December '14

For the Business of Apparel Decorating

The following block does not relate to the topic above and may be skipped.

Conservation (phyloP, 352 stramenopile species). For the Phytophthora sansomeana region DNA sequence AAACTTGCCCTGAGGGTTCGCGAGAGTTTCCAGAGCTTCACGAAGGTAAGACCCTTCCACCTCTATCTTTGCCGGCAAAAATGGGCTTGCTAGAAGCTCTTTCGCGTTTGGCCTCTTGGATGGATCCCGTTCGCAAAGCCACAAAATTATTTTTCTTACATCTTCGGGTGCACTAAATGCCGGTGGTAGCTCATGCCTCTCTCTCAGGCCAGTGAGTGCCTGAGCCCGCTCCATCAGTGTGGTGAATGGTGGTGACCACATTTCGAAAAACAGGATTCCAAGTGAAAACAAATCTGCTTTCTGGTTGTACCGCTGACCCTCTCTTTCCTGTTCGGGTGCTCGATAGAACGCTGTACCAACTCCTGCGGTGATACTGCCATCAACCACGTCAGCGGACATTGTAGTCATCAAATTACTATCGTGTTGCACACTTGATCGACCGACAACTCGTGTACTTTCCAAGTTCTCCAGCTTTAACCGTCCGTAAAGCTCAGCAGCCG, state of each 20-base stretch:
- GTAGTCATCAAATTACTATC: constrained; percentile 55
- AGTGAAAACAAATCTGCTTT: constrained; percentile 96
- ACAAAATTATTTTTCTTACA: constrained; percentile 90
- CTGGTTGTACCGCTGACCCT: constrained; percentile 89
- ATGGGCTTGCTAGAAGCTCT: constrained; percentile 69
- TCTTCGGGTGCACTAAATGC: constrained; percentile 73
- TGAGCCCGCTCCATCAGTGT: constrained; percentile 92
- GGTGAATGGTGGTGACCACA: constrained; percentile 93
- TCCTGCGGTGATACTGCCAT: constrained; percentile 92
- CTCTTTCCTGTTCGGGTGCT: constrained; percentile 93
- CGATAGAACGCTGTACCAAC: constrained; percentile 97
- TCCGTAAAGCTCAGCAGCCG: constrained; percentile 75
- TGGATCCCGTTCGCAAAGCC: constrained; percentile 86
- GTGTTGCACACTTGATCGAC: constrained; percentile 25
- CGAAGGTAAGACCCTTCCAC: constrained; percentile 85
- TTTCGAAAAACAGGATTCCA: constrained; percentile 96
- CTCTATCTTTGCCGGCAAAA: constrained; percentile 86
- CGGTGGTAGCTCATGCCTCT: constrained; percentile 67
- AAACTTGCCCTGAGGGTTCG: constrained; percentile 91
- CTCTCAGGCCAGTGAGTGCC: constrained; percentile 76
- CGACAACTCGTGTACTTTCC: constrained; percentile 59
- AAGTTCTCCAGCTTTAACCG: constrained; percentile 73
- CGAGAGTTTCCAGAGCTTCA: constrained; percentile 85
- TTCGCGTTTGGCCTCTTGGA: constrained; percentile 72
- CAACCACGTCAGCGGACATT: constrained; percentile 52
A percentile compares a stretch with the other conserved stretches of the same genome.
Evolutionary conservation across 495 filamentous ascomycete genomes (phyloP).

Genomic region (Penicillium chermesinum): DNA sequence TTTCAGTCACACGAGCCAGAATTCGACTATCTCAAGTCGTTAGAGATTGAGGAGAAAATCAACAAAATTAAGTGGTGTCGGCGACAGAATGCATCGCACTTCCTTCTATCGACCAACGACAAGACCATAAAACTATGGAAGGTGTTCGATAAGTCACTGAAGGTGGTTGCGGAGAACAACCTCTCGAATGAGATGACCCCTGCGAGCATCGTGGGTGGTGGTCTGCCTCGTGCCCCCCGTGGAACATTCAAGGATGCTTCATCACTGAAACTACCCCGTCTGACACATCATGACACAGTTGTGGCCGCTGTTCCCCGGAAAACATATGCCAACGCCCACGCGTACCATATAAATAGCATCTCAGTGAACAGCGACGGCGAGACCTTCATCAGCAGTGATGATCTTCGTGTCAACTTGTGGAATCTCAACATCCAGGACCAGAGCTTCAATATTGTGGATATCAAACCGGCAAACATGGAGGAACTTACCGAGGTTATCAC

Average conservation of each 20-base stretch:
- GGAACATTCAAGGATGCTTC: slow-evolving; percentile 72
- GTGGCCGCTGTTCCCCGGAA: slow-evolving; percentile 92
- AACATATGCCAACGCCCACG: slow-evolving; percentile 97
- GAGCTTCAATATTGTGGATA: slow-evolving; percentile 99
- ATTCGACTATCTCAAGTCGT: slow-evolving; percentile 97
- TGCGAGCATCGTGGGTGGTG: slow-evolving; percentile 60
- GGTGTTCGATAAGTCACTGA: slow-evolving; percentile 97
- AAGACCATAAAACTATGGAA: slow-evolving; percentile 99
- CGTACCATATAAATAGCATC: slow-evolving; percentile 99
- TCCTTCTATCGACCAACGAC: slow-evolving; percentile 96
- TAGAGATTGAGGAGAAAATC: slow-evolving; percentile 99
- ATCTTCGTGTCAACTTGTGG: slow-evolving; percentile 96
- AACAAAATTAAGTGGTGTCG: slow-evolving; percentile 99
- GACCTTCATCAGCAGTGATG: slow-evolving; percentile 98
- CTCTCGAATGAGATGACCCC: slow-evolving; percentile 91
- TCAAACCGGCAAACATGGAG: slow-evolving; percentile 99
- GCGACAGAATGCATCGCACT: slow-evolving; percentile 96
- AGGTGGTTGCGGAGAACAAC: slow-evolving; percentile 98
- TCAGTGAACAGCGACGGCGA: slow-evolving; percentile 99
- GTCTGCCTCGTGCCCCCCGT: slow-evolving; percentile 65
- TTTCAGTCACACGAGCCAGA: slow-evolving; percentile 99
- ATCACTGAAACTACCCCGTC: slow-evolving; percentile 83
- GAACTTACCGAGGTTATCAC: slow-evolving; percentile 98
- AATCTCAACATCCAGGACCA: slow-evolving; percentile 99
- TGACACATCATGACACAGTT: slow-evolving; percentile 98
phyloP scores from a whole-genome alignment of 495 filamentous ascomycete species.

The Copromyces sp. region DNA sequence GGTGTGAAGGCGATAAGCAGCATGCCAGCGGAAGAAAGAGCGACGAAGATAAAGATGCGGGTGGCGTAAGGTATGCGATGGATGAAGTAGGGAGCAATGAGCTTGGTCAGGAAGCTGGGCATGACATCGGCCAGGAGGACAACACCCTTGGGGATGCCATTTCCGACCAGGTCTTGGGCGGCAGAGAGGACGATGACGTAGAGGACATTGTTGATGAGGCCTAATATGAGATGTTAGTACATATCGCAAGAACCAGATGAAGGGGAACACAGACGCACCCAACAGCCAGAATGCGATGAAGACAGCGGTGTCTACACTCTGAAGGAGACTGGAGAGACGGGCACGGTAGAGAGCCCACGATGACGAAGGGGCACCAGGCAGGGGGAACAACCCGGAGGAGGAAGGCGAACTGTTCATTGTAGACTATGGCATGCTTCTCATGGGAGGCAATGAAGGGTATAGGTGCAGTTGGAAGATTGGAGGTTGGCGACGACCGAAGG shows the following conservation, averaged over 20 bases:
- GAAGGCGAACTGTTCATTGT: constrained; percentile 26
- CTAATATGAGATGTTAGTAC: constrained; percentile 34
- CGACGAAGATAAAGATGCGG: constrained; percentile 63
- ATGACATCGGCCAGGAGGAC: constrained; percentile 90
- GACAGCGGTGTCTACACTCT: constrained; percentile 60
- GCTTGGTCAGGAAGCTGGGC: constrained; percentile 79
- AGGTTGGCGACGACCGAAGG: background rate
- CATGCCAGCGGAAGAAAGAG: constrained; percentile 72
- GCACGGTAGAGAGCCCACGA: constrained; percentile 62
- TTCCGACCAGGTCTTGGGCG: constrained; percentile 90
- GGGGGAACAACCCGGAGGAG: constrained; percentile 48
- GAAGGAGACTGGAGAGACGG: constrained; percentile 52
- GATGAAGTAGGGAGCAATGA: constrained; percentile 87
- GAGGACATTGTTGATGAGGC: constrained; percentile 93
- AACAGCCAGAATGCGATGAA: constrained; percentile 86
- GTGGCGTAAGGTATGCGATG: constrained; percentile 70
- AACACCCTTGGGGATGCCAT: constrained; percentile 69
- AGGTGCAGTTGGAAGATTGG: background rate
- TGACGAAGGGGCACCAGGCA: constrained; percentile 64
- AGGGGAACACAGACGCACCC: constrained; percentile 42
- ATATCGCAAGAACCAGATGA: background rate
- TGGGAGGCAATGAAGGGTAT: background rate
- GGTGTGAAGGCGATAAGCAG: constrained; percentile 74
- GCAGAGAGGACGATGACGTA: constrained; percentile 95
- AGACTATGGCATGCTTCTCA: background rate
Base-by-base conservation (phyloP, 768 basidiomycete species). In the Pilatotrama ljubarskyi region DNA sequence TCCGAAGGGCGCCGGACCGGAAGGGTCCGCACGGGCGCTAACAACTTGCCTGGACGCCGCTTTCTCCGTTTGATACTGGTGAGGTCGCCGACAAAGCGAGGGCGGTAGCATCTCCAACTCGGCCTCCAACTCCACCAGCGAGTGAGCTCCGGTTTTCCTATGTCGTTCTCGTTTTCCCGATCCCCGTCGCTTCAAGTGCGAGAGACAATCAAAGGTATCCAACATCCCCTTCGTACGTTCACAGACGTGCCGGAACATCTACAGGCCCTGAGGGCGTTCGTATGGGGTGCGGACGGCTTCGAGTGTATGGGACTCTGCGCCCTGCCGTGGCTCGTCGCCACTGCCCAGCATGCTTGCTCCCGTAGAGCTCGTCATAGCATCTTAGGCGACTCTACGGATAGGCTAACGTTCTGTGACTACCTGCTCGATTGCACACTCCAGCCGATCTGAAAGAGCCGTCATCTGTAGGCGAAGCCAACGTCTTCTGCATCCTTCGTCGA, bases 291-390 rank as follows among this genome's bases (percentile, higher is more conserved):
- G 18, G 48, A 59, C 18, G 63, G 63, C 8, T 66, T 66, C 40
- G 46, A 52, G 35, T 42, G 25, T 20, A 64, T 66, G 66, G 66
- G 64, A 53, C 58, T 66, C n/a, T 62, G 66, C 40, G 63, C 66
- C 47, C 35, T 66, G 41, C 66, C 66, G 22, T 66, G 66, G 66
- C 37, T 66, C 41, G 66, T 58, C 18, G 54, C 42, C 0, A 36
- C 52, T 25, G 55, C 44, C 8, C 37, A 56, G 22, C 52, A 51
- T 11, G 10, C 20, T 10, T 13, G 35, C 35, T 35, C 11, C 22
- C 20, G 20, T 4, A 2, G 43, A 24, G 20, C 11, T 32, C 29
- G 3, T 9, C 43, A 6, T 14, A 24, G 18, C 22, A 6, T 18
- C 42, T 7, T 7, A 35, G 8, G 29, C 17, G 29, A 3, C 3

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5 4 | PRINTWEAR D EC E M B E R 20 1 4 HART OF EMBROIDERY | | | | Try spraying adhesive on a scrap of back- ing, and then use an artist's brush to gently apply some to the toilet paper. Topping may help stabilize the paper if you're stitching lettering. Select or pre- pare designs with a lighter density and use only light tacking underlay, sewing at 400 stitches per minute. Remove the tis- sue from the hoop and cut the backing as close to design as possible. Reroll the toilet paper, wrap the gift with netting and rib- to allow the cook to see it, and then added an embroidered Christmas design on top for a festive and useful gift. They thus advertised two skills and the apron as an available sub- strate to clients. Try following up with: "We hoped you liked your apron and will turn to us in the new year for your embroidery and printing needs." Logoed toilet paper is an unusual gift that certainly garners attention. Rarely used, it's a reminder of a person or company with a good sense of humor. Customers purchase it for gag gifts, and Realtors love to stash one in the main bathroom of a newly sold house. How to stitch on toilet paper, you ask? Start with high-quality, single-ply toilet tissue. Using a soft cutaway backing, polymesh, or organza, hoop the second or third square from the end with the backing. Use two sheets of backing if your design is stitch intensive. Place the toilet paper on top of the cutaway and hoop carefully, catching the edge of the paper. Above: An embroidered business card holder is a great on-the-go reminder about the service you provide. (Image courtesy the author) Left: Embroidered toilet paper makes a great gag gift. Realtors also like giving embroidered toilet paper to new homeowners. (Image courtesy the author)

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